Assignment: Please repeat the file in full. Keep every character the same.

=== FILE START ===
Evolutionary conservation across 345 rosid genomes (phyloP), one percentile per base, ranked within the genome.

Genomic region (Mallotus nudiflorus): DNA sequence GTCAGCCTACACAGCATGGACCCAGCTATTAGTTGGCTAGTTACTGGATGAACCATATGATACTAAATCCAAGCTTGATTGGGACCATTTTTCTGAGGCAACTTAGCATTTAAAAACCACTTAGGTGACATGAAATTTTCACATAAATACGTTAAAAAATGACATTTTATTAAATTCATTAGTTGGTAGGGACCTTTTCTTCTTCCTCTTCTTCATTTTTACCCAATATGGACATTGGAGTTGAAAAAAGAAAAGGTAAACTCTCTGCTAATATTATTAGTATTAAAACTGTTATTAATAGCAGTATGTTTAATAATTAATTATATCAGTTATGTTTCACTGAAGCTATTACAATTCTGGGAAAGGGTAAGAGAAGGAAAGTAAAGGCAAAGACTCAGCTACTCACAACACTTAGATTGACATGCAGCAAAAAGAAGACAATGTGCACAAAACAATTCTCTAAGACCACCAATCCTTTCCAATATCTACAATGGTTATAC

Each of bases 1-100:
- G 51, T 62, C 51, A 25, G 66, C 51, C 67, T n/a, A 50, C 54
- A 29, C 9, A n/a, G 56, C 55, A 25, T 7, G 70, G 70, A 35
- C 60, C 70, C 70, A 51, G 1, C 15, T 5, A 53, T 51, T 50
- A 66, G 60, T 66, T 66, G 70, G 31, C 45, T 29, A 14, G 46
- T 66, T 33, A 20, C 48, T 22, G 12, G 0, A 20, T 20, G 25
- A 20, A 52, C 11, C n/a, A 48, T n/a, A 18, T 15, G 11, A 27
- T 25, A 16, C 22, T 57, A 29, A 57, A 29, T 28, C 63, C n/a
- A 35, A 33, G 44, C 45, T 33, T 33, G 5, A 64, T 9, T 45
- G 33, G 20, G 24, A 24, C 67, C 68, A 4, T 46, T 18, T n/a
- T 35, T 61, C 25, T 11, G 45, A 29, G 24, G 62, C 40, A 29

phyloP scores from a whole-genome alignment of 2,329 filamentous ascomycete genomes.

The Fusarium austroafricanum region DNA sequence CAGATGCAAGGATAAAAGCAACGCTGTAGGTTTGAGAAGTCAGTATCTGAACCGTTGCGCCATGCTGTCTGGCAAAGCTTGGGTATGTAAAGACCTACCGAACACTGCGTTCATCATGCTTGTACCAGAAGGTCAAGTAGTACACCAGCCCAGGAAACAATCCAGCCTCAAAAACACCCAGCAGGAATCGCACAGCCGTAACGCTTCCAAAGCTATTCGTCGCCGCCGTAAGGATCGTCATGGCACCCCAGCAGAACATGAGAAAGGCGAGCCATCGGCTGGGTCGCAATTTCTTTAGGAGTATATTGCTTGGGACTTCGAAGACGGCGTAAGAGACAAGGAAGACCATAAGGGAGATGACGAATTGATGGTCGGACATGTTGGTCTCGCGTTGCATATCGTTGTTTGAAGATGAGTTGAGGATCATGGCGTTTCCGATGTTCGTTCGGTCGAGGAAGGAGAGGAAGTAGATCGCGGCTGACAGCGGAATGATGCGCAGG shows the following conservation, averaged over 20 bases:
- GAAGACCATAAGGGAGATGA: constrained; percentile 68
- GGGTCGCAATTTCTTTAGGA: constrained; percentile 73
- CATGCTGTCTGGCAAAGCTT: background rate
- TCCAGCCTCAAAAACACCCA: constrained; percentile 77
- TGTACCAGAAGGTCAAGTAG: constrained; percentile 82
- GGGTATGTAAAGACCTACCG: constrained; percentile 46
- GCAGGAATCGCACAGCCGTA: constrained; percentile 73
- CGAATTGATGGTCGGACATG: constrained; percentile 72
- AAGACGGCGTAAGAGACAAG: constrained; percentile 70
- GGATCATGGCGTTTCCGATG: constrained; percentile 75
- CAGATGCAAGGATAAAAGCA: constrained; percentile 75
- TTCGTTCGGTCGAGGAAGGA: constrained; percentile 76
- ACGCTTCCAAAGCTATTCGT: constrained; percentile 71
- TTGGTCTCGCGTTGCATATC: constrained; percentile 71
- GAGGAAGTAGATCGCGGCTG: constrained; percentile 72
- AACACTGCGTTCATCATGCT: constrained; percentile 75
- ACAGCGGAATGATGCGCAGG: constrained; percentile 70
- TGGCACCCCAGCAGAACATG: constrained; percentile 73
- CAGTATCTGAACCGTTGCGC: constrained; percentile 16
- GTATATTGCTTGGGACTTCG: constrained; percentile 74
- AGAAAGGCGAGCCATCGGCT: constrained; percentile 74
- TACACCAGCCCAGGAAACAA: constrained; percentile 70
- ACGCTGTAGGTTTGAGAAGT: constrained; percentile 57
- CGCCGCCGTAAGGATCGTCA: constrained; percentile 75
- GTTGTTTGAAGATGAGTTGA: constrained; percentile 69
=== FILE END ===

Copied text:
Evolutionary conservation across 345 rosid genomes (phyloP), one percentile per base, ranked within the genome.

Genomic region (Mallotus nudiflorus): DNA sequence GTCAGCCTACACAGCATGGACCCAGCTATTAGTTGGCTAGTTACTGGATGAACCATATGATACTAAATCCAAGCTTGATTGGGACCATTTTTCTGAGGCAACTTAGCATTTAAAAACCACTTAGGTGACATGAAATTTTCACATAAATACGTTAAAAAATGACATTTTATTAAATTCATTAGTTGGTAGGGACCTTTTCTTCTTCCTCTTCTTCATTTTTACCCAATATGGACATTGGAGTTGAAAAAAGAAAAGGTAAACTCTCTGCTAATATTATTAGTATTAAAACTGTTATTAATAGCAGTATGTTTAATAATTAATTATATCAGTTATGTTTCACTGAAGCTATTACAATTCTGGGAAAGGGTAAGAGAAGGAAAGTAAAGGCAAAGACTCAGCTACTCACAACACTTAGATTGACATGCAGCAAAAAGAAGACAATGTGCACAAAACAATTCTCTAAGACCACCAATCCTTTCCAATATCTACAATGGTTATAC

Each of bases 1-100:
- G 51, T 62, C 51, A 25, G 66, C 51, C 67, T n/a, A 50, C 54
- A 29, C 9, A n/a, G 56, C 55, A 25, T 7, G 70, G 70, A 35
- C 60, C 70, C 70, A 51, G 1, C 15, T 5, A 53, T 51, T 50
- A 66, G 60, T 66, T 66, G 70, G 31, C 45, T 29, A 14, G 46
- T 66, T 33, A 20, C 48, T 22, G 12, G 0, A 20, T 20, G 25
- A 20, A 52, C 11, C n/a, A 48, T n/a, A 18, T 15, G 11, A 27
- T 25, A 16, C 22, T 57, A 29, A 57, A 29, T 28, C 63, C n/a
- A 35, A 33, G 44, C 45, T 33, T 33, G 5, A 64, T 9, T 45
- G 33, G 20, G 24, A 24, C 67, C 68, A 4, T 46, T 18, T n/a
- T 35, T 61, C 25, T 11, G 45, A 29, G 24, G 62, C 40, A 29

phyloP scores from a whole-genome alignment of 2,329 filamentous ascomycete genomes.

The Fusarium austroafricanum region DNA sequence CAGATGCAAGGATAAAAGCAACGCTGTAGGTTTGAGAAGTCAGTATCTGAACCGTTGCGCCATGCTGTCTGGCAAAGCTTGGGTATGTAAAGACCTACCGAACACTGCGTTCATCATGCTTGTACCAGAAGGTCAAGTAGTACACCAGCCCAGGAAACAATCCAGCCTCAAAAACACCCAGCAGGAATCGCACAGCCGTAACGCTTCCAAAGCTATTCGTCGCCGCCGTAAGGATCGTCATGGCACCCCAGCAGAACATGAGAAAGGCGAGCCATCGGCTGGGTCGCAATTTCTTTAGGAGTATATTGCTTGGGACTTCGAAGACGGCGTAAGAGACAAGGAAGACCATAAGGGAGATGACGAATTGATGGTCGGACATGTTGGTCTCGCGTTGCATATCGTTGTTTGAAGATGAGTTGAGGATCATGGCGTTTCCGATGTTCGTTCGGTCGAGGAAGGAGAGGAAGTAGATCGCGGCTGACAGCGGAATGATGCGCAGG shows the following conservation, averaged over 20 bases:
- GAAGACCATAAGGGAGATGA: constrained; percentile 68
- GGGTCGCAATTTCTTTAGGA: constrained; percentile 73
- CATGCTGTCTGGCAAAGCTT: background rate
- TCCAGCCTCAAAAACACCCA: constrained; percentile 77
- TGTACCAGAAGGTCAAGTAG: constrained; percentile 82
- GGGTATGTAAAGACCTACCG: constrained; percentile 46
- GCAGGAATCGCACAGCCGTA: constrained; percentile 73
- CGAATTGATGGTCGGACATG: constrained; percentile 72
- AAGACGGCGTAAGAGACAAG: constrained; percentile 70
- GGATCATGGCGTTTCCGATG: constrained; percentile 75
- CAGATGCAAGGATAAAAGCA: constrained; percentile 75
- TTCGTTCGGTCGAGGAAGGA: constrained; percentile 76
- ACGCTTCCAAAGCTATTCGT: constrained; percentile 71
- TTGGTCTCGCGTTGCATATC: constrained; percentile 71
- GAGGAAGTAGATCGCGGCTG: constrained; percentile 72
- AACACTGCGTTCATCATGCT: constrained; percentile 75
- ACAGCGGAATGATGCGCAGG: constrained; percentile 70
- TGGCACCCCAGCAGAACATG: constrained; percentile 73
- CAGTATCTGAACCGTTGCGC: constrained; percentile 16
- GTATATTGCTTGGGACTTCG: constrained; percentile 74
- AGAAAGGCGAGCCATCGGCT: constrained; percentile 74
- TACACCAGCCCAGGAAACAA: constrained; percentile 70
- ACGCTGTAGGTTTGAGAAGT: constrained; percentile 57
- CGCCGCCGTAAGGATCGTCA: constrained; percentile 75
- GTTGTTTGAAGATGAGTTGA: constrained; percentile 69